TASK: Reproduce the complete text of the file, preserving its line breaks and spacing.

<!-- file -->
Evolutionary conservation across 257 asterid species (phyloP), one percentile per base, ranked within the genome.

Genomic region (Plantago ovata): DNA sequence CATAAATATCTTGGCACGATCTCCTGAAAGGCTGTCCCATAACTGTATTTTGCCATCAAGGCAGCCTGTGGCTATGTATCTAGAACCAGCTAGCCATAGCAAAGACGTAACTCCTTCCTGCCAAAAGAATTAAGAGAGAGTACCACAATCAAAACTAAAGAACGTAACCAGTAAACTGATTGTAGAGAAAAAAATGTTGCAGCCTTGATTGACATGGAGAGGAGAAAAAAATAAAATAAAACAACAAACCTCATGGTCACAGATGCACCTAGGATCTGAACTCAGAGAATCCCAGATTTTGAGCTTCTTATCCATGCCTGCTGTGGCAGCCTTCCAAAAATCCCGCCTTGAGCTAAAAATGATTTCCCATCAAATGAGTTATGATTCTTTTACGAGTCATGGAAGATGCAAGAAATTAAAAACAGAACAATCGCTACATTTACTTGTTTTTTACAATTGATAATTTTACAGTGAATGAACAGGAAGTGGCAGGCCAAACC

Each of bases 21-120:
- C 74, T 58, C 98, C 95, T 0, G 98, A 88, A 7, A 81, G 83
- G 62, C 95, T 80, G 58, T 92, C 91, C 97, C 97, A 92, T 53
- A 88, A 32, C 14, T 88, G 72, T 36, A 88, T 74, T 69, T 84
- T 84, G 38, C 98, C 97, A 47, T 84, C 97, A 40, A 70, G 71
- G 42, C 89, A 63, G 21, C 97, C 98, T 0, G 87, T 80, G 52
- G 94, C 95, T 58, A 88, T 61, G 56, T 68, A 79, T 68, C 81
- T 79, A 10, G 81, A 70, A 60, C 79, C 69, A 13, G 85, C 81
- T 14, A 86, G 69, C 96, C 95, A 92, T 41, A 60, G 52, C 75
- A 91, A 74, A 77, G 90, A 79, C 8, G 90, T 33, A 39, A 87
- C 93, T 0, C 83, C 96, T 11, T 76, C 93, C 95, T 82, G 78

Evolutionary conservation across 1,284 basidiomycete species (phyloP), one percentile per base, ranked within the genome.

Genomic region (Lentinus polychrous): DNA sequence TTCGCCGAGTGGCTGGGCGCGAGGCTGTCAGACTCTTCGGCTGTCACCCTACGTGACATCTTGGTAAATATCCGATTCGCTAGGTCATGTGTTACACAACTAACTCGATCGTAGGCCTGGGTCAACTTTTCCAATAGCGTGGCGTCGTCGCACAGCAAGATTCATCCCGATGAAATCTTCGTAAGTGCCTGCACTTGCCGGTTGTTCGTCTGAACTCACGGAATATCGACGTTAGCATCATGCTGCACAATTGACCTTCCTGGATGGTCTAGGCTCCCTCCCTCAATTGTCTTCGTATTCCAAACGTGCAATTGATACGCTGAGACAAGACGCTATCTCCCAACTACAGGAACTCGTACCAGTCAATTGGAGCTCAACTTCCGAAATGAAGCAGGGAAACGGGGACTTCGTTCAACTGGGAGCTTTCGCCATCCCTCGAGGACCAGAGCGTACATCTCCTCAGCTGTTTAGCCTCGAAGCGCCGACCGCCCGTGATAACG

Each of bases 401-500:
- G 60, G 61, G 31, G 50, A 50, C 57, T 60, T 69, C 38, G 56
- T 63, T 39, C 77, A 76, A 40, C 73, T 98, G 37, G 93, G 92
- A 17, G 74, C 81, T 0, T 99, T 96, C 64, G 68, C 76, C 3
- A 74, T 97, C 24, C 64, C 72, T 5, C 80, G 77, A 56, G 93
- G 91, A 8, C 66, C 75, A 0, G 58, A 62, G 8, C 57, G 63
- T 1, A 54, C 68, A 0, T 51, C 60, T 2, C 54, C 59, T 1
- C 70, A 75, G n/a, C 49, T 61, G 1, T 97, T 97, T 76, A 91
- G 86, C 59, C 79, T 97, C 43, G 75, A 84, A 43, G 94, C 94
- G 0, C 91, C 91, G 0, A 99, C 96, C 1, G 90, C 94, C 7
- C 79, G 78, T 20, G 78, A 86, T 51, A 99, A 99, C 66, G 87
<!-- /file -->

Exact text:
Evolutionary conservation across 257 asterid species (phyloP), one percentile per base, ranked within the genome.

Genomic region (Plantago ovata): DNA sequence CATAAATATCTTGGCACGATCTCCTGAAAGGCTGTCCCATAACTGTATTTTGCCATCAAGGCAGCCTGTGGCTATGTATCTAGAACCAGCTAGCCATAGCAAAGACGTAACTCCTTCCTGCCAAAAGAATTAAGAGAGAGTACCACAATCAAAACTAAAGAACGTAACCAGTAAACTGATTGTAGAGAAAAAAATGTTGCAGCCTTGATTGACATGGAGAGGAGAAAAAAATAAAATAAAACAACAAACCTCATGGTCACAGATGCACCTAGGATCTGAACTCAGAGAATCCCAGATTTTGAGCTTCTTATCCATGCCTGCTGTGGCAGCCTTCCAAAAATCCCGCCTTGAGCTAAAAATGATTTCCCATCAAATGAGTTATGATTCTTTTACGAGTCATGGAAGATGCAAGAAATTAAAAACAGAACAATCGCTACATTTACTTGTTTTTTACAATTGATAATTTTACAGTGAATGAACAGGAAGTGGCAGGCCAAACC

Each of bases 21-120:
- C 74, T 58, C 98, C 95, T 0, G 98, A 88, A 7, A 81, G 83
- G 62, C 95, T 80, G 58, T 92, C 91, C 97, C 97, A 92, T 53
- A 88, A 32, C 14, T 88, G 72, T 36, A 88, T 74, T 69, T 84
- T 84, G 38, C 98, C 97, A 47, T 84, C 97, A 40, A 70, G 71
- G 42, C 89, A 63, G 21, C 97, C 98, T 0, G 87, T 80, G 52
- G 94, C 95, T 58, A 88, T 61, G 56, T 68, A 79, T 68, C 81
- T 79, A 10, G 81, A 70, A 60, C 79, C 69, A 13, G 85, C 81
- T 14, A 86, G 69, C 96, C 95, A 92, T 41, A 60, G 52, C 75
- A 91, A 74, A 77, G 90, A 79, C 8, G 90, T 33, A 39, A 87
- C 93, T 0, C 83, C 96, T 11, T 76, C 93, C 95, T 82, G 78

Evolutionary conservation across 1,284 basidiomycete species (phyloP), one percentile per base, ranked within the genome.

Genomic region (Lentinus polychrous): DNA sequence TTCGCCGAGTGGCTGGGCGCGAGGCTGTCAGACTCTTCGGCTGTCACCCTACGTGACATCTTGGTAAATATCCGATTCGCTAGGTCATGTGTTACACAACTAACTCGATCGTAGGCCTGGGTCAACTTTTCCAATAGCGTGGCGTCGTCGCACAGCAAGATTCATCCCGATGAAATCTTCGTAAGTGCCTGCACTTGCCGGTTGTTCGTCTGAACTCACGGAATATCGACGTTAGCATCATGCTGCACAATTGACCTTCCTGGATGGTCTAGGCTCCCTCCCTCAATTGTCTTCGTATTCCAAACGTGCAATTGATACGCTGAGACAAGACGCTATCTCCCAACTACAGGAACTCGTACCAGTCAATTGGAGCTCAACTTCCGAAATGAAGCAGGGAAACGGGGACTTCGTTCAACTGGGAGCTTTCGCCATCCCTCGAGGACCAGAGCGTACATCTCCTCAGCTGTTTAGCCTCGAAGCGCCGACCGCCCGTGATAACG

Each of bases 401-500:
- G 60, G 61, G 31, G 50, A 50, C 57, T 60, T 69, C 38, G 56
- T 63, T 39, C 77, A 76, A 40, C 73, T 98, G 37, G 93, G 92
- A 17, G 74, C 81, T 0, T 99, T 96, C 64, G 68, C 76, C 3
- A 74, T 97, C 24, C 64, C 72, T 5, C 80, G 77, A 56, G 93
- G 91, A 8, C 66, C 75, A 0, G 58, A 62, G 8, C 57, G 63
- T 1, A 54, C 68, A 0, T 51, C 60, T 2, C 54, C 59, T 1
- C 70, A 75, G n/a, C 49, T 61, G 1, T 97, T 97, T 76, A 91
- G 86, C 59, C 79, T 97, C 43, G 75, A 84, A 43, G 94, C 94
- G 0, C 91, C 91, G 0, A 99, C 96, C 1, G 90, C 94, C 7
- C 79, G 78, T 20, G 78, A 86, T 51, A 99, A 99, C 66, G 87